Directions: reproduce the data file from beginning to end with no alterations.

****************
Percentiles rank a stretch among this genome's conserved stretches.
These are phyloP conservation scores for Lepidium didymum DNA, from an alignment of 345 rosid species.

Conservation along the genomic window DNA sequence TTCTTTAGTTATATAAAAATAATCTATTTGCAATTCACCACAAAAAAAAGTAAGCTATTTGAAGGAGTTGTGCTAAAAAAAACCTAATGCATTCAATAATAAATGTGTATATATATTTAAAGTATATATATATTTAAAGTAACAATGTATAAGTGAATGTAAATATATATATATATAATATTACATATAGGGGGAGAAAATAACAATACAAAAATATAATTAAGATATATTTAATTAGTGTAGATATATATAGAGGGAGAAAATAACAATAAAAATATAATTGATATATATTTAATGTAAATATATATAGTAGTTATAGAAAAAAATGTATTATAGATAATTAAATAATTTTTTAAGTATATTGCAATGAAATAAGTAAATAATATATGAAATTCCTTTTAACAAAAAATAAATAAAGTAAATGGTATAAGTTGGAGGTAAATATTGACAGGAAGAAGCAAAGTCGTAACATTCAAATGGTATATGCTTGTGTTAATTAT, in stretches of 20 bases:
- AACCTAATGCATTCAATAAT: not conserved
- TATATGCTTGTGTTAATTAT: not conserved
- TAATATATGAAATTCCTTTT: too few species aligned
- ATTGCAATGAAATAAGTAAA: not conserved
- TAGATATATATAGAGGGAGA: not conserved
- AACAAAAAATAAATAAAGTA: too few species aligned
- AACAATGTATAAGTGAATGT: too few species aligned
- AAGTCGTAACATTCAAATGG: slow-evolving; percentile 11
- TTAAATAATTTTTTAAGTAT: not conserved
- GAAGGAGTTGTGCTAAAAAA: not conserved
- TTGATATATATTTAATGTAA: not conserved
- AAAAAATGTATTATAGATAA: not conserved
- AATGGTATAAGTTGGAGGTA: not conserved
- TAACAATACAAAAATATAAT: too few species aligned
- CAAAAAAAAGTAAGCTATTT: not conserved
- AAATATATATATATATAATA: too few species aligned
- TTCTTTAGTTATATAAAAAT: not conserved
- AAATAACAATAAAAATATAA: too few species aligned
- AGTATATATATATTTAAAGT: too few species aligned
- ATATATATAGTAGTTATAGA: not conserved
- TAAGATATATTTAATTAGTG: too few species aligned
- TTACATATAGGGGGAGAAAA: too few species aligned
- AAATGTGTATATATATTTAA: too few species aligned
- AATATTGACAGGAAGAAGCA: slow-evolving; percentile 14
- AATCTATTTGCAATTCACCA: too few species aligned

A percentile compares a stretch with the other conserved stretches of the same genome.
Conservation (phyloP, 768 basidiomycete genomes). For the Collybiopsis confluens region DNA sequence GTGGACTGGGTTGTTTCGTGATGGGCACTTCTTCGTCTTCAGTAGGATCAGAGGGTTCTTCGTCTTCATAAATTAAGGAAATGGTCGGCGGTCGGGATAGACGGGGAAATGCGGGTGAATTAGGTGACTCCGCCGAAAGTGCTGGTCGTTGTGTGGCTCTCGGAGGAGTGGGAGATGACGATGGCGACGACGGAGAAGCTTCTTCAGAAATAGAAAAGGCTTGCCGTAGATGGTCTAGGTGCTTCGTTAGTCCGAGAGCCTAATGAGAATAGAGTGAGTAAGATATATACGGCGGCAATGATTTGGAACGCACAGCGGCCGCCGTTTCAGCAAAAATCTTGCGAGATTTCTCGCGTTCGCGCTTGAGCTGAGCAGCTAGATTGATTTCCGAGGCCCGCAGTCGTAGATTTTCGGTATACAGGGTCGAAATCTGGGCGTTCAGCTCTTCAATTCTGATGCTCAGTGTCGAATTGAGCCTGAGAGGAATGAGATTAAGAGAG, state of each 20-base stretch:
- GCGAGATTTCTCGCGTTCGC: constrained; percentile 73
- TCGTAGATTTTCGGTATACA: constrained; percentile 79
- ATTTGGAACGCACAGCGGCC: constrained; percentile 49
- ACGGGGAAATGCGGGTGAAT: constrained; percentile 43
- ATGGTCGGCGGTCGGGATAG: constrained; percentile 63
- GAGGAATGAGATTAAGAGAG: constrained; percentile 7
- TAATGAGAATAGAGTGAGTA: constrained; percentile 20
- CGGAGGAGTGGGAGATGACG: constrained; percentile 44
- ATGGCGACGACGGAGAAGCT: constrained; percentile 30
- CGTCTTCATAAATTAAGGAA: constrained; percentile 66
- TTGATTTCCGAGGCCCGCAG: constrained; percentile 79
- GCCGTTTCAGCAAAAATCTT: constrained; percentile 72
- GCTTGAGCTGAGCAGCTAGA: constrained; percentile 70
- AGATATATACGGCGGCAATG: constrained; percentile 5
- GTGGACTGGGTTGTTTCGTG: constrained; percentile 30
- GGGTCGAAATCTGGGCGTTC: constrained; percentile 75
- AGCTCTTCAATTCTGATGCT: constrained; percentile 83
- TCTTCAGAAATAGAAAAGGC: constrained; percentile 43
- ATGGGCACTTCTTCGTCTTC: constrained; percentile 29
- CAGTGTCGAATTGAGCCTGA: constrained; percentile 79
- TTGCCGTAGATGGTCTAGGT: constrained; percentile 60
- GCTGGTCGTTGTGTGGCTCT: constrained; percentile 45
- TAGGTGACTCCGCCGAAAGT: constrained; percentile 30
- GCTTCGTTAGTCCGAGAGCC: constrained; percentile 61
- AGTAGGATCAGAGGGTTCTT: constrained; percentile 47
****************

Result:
Percentiles rank a stretch among this genome's conserved stretches.
These are phyloP conservation scores for Lepidium didymum DNA, from an alignment of 345 rosid species.

Conservation along the genomic window DNA sequence TTCTTTAGTTATATAAAAATAATCTATTTGCAATTCACCACAAAAAAAAGTAAGCTATTTGAAGGAGTTGTGCTAAAAAAAACCTAATGCATTCAATAATAAATGTGTATATATATTTAAAGTATATATATATTTAAAGTAACAATGTATAAGTGAATGTAAATATATATATATATAATATTACATATAGGGGGAGAAAATAACAATACAAAAATATAATTAAGATATATTTAATTAGTGTAGATATATATAGAGGGAGAAAATAACAATAAAAATATAATTGATATATATTTAATGTAAATATATATAGTAGTTATAGAAAAAAATGTATTATAGATAATTAAATAATTTTTTAAGTATATTGCAATGAAATAAGTAAATAATATATGAAATTCCTTTTAACAAAAAATAAATAAAGTAAATGGTATAAGTTGGAGGTAAATATTGACAGGAAGAAGCAAAGTCGTAACATTCAAATGGTATATGCTTGTGTTAATTAT, in stretches of 20 bases:
- AACCTAATGCATTCAATAAT: not conserved
- TATATGCTTGTGTTAATTAT: not conserved
- TAATATATGAAATTCCTTTT: too few species aligned
- ATTGCAATGAAATAAGTAAA: not conserved
- TAGATATATATAGAGGGAGA: not conserved
- AACAAAAAATAAATAAAGTA: too few species aligned
- AACAATGTATAAGTGAATGT: too few species aligned
- AAGTCGTAACATTCAAATGG: slow-evolving; percentile 11
- TTAAATAATTTTTTAAGTAT: not conserved
- GAAGGAGTTGTGCTAAAAAA: not conserved
- TTGATATATATTTAATGTAA: not conserved
- AAAAAATGTATTATAGATAA: not conserved
- AATGGTATAAGTTGGAGGTA: not conserved
- TAACAATACAAAAATATAAT: too few species aligned
- CAAAAAAAAGTAAGCTATTT: not conserved
- AAATATATATATATATAATA: too few species aligned
- TTCTTTAGTTATATAAAAAT: not conserved
- AAATAACAATAAAAATATAA: too few species aligned
- AGTATATATATATTTAAAGT: too few species aligned
- ATATATATAGTAGTTATAGA: not conserved
- TAAGATATATTTAATTAGTG: too few species aligned
- TTACATATAGGGGGAGAAAA: too few species aligned
- AAATGTGTATATATATTTAA: too few species aligned
- AATATTGACAGGAAGAAGCA: slow-evolving; percentile 14
- AATCTATTTGCAATTCACCA: too few species aligned

A percentile compares a stretch with the other conserved stretches of the same genome.
Conservation (phyloP, 768 basidiomycete genomes). For the Collybiopsis confluens region DNA sequence GTGGACTGGGTTGTTTCGTGATGGGCACTTCTTCGTCTTCAGTAGGATCAGAGGGTTCTTCGTCTTCATAAATTAAGGAAATGGTCGGCGGTCGGGATAGACGGGGAAATGCGGGTGAATTAGGTGACTCCGCCGAAAGTGCTGGTCGTTGTGTGGCTCTCGGAGGAGTGGGAGATGACGATGGCGACGACGGAGAAGCTTCTTCAGAAATAGAAAAGGCTTGCCGTAGATGGTCTAGGTGCTTCGTTAGTCCGAGAGCCTAATGAGAATAGAGTGAGTAAGATATATACGGCGGCAATGATTTGGAACGCACAGCGGCCGCCGTTTCAGCAAAAATCTTGCGAGATTTCTCGCGTTCGCGCTTGAGCTGAGCAGCTAGATTGATTTCCGAGGCCCGCAGTCGTAGATTTTCGGTATACAGGGTCGAAATCTGGGCGTTCAGCTCTTCAATTCTGATGCTCAGTGTCGAATTGAGCCTGAGAGGAATGAGATTAAGAGAG, state of each 20-base stretch:
- GCGAGATTTCTCGCGTTCGC: constrained; percentile 73
- TCGTAGATTTTCGGTATACA: constrained; percentile 79
- ATTTGGAACGCACAGCGGCC: constrained; percentile 49
- ACGGGGAAATGCGGGTGAAT: constrained; percentile 43
- ATGGTCGGCGGTCGGGATAG: constrained; percentile 63
- GAGGAATGAGATTAAGAGAG: constrained; percentile 7
- TAATGAGAATAGAGTGAGTA: constrained; percentile 20
- CGGAGGAGTGGGAGATGACG: constrained; percentile 44
- ATGGCGACGACGGAGAAGCT: constrained; percentile 30
- CGTCTTCATAAATTAAGGAA: constrained; percentile 66
- TTGATTTCCGAGGCCCGCAG: constrained; percentile 79
- GCCGTTTCAGCAAAAATCTT: constrained; percentile 72
- GCTTGAGCTGAGCAGCTAGA: constrained; percentile 70
- AGATATATACGGCGGCAATG: constrained; percentile 5
- GTGGACTGGGTTGTTTCGTG: constrained; percentile 30
- GGGTCGAAATCTGGGCGTTC: constrained; percentile 75
- AGCTCTTCAATTCTGATGCT: constrained; percentile 83
- TCTTCAGAAATAGAAAAGGC: constrained; percentile 43
- ATGGGCACTTCTTCGTCTTC: constrained; percentile 29
- CAGTGTCGAATTGAGCCTGA: constrained; percentile 79
- TTGCCGTAGATGGTCTAGGT: constrained; percentile 60
- GCTGGTCGTTGTGTGGCTCT: constrained; percentile 45
- TAGGTGACTCCGCCGAAAGT: constrained; percentile 30
- GCTTCGTTAGTCCGAGAGCC: constrained; percentile 61
- AGTAGGATCAGAGGGTTCTT: constrained; percentile 47